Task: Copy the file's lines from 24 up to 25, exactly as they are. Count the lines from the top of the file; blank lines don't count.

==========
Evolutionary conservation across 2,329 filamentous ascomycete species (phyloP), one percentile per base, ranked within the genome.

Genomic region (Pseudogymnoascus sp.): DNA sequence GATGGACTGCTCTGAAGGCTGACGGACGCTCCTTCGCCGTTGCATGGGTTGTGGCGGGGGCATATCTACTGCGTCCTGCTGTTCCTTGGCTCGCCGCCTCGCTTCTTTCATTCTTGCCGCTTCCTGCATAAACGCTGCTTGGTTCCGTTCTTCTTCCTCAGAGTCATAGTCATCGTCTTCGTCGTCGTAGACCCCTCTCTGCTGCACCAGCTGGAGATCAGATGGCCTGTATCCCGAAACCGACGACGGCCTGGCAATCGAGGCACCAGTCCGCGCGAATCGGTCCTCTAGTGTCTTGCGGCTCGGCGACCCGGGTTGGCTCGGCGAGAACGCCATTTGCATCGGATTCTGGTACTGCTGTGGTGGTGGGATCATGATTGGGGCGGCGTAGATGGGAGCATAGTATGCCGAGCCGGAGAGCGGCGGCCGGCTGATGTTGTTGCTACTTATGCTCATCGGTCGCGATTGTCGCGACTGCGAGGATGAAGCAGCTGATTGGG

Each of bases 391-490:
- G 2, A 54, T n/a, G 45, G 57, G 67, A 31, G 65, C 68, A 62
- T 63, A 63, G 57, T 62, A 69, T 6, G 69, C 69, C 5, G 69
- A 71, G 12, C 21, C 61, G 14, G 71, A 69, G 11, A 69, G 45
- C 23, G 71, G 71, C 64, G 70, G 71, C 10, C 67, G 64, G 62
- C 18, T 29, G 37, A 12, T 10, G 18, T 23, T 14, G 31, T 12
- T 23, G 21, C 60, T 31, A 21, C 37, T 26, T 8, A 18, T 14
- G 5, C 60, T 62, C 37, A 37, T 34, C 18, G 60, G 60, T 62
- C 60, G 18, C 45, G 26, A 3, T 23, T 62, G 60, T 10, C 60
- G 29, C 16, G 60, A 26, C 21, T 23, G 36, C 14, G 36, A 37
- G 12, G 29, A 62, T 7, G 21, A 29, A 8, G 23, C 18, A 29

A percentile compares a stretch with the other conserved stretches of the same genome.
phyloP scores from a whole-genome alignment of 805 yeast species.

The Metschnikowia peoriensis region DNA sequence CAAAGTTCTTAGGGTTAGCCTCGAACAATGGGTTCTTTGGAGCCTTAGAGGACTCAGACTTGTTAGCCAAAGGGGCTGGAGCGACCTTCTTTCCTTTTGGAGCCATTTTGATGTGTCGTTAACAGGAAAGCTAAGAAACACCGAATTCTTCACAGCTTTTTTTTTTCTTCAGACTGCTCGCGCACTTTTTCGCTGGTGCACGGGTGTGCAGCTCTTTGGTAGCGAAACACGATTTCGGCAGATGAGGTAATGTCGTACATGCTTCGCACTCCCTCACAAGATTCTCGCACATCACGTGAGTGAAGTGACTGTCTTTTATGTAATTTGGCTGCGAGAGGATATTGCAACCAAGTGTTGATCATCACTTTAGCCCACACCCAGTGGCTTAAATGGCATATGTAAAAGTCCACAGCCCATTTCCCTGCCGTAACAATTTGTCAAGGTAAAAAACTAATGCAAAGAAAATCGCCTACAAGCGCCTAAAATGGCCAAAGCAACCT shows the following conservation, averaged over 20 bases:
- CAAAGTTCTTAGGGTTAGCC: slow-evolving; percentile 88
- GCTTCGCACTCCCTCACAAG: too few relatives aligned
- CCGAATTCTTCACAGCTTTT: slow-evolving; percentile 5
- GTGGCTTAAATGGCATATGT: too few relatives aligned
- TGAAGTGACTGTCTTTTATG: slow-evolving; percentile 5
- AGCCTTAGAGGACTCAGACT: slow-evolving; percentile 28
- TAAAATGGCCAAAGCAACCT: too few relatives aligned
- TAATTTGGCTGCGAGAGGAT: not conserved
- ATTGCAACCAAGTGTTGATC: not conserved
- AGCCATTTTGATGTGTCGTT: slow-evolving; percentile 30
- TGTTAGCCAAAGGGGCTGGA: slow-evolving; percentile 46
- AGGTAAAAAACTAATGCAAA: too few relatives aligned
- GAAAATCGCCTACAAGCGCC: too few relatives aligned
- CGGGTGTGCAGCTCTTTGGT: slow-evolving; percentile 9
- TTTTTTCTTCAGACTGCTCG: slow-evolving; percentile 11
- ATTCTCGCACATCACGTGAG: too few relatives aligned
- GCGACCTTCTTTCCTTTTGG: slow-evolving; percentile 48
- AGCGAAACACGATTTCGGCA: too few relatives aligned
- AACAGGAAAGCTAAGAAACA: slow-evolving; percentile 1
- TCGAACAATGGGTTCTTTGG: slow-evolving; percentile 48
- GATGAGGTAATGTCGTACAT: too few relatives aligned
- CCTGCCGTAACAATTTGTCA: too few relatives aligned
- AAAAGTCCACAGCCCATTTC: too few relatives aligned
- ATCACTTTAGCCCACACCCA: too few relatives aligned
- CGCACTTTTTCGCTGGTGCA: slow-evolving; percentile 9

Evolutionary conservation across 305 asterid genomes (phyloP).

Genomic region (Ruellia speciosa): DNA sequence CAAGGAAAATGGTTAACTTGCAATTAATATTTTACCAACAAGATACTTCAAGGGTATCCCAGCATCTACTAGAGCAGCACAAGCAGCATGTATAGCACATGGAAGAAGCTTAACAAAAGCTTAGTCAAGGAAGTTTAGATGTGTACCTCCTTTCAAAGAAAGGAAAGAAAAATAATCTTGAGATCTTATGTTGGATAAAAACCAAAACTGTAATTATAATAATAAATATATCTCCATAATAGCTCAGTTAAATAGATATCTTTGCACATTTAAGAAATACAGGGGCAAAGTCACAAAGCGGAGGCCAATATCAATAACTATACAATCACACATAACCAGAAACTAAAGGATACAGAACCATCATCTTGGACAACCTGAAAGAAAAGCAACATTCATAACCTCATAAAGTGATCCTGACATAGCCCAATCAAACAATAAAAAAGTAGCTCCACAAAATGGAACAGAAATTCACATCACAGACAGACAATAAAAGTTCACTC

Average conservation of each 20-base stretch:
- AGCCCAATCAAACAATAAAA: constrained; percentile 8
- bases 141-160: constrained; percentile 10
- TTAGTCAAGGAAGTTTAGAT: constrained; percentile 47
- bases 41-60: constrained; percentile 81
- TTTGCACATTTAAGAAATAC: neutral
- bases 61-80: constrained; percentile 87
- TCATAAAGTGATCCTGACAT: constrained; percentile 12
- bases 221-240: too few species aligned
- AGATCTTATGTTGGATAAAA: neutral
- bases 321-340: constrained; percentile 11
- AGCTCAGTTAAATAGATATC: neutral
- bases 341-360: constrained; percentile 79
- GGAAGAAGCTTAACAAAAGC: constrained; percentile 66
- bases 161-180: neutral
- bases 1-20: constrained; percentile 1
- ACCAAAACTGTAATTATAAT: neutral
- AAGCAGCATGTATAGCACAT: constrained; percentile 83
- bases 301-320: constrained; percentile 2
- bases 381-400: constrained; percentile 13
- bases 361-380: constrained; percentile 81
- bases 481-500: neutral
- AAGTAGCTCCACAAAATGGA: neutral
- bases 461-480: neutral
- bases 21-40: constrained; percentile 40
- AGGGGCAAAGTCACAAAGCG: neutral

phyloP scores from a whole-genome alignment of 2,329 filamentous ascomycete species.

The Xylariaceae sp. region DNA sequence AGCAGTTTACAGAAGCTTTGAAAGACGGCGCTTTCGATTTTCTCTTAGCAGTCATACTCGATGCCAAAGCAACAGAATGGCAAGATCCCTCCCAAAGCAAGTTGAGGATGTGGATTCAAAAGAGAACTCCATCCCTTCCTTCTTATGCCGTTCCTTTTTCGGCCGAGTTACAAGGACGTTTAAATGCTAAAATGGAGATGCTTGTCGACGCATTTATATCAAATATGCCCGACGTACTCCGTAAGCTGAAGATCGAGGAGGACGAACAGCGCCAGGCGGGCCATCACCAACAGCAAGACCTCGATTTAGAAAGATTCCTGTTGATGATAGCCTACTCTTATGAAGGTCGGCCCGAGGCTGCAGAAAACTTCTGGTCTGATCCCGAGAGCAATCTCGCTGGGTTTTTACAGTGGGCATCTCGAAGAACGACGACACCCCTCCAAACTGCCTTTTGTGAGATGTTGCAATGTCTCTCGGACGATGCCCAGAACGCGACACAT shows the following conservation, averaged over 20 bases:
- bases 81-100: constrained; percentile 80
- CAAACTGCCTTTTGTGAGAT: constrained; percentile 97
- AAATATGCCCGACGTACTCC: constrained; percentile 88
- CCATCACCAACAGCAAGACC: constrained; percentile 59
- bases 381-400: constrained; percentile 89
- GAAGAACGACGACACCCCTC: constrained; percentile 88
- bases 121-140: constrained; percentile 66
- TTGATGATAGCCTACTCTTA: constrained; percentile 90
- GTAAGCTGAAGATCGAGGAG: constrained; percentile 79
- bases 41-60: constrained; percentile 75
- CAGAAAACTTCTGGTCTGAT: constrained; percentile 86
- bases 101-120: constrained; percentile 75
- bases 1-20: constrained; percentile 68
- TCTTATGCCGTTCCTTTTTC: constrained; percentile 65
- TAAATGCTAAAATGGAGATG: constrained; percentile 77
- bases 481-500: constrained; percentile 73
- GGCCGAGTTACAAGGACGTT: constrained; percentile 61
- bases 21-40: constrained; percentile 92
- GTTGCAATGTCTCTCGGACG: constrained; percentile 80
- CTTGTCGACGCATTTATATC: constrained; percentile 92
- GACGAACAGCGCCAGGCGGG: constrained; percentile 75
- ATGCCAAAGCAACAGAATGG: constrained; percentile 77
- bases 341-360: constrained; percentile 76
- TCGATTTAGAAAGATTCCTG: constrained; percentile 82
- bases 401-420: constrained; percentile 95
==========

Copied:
- TAATTTGGCTGCGAGAGGAT: not conserved
- ATTGCAACCAAGTGTTGATC: not conserved